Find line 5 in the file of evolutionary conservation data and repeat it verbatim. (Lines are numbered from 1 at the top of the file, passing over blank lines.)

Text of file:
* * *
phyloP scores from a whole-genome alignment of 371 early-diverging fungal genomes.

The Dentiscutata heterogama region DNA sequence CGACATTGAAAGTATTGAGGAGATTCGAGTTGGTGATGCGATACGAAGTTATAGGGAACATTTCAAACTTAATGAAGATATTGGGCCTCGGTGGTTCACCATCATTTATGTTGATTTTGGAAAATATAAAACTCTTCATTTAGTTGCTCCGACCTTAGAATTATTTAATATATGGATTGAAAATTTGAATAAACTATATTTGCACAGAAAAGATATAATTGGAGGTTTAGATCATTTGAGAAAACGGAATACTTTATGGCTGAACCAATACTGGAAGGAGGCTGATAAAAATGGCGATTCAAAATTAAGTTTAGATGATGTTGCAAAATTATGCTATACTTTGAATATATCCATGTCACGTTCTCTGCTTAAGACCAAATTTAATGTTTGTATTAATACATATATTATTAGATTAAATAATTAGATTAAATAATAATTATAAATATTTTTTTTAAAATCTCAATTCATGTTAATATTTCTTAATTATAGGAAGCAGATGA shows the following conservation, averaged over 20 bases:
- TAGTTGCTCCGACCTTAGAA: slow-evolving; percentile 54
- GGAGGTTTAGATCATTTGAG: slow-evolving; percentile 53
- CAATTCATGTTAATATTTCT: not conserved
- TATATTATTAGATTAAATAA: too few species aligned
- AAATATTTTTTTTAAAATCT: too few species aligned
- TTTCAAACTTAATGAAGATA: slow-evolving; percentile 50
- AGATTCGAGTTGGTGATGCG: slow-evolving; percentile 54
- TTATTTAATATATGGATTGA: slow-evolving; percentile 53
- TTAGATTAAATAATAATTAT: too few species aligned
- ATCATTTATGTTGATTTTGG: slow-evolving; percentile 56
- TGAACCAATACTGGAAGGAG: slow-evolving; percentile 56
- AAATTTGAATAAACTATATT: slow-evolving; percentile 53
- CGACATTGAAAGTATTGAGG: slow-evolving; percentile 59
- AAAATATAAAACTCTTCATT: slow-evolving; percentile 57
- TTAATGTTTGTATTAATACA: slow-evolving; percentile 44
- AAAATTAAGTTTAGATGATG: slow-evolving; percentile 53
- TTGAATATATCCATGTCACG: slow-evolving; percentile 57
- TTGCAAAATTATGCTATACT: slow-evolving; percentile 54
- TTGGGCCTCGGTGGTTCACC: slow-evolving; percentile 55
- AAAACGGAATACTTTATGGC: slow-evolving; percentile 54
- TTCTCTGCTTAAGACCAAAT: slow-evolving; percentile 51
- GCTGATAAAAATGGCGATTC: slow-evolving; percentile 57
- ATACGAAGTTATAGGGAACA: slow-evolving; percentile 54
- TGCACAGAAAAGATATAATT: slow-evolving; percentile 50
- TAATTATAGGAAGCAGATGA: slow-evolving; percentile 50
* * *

- CAATTCATGTTAATATTTCT: not conserved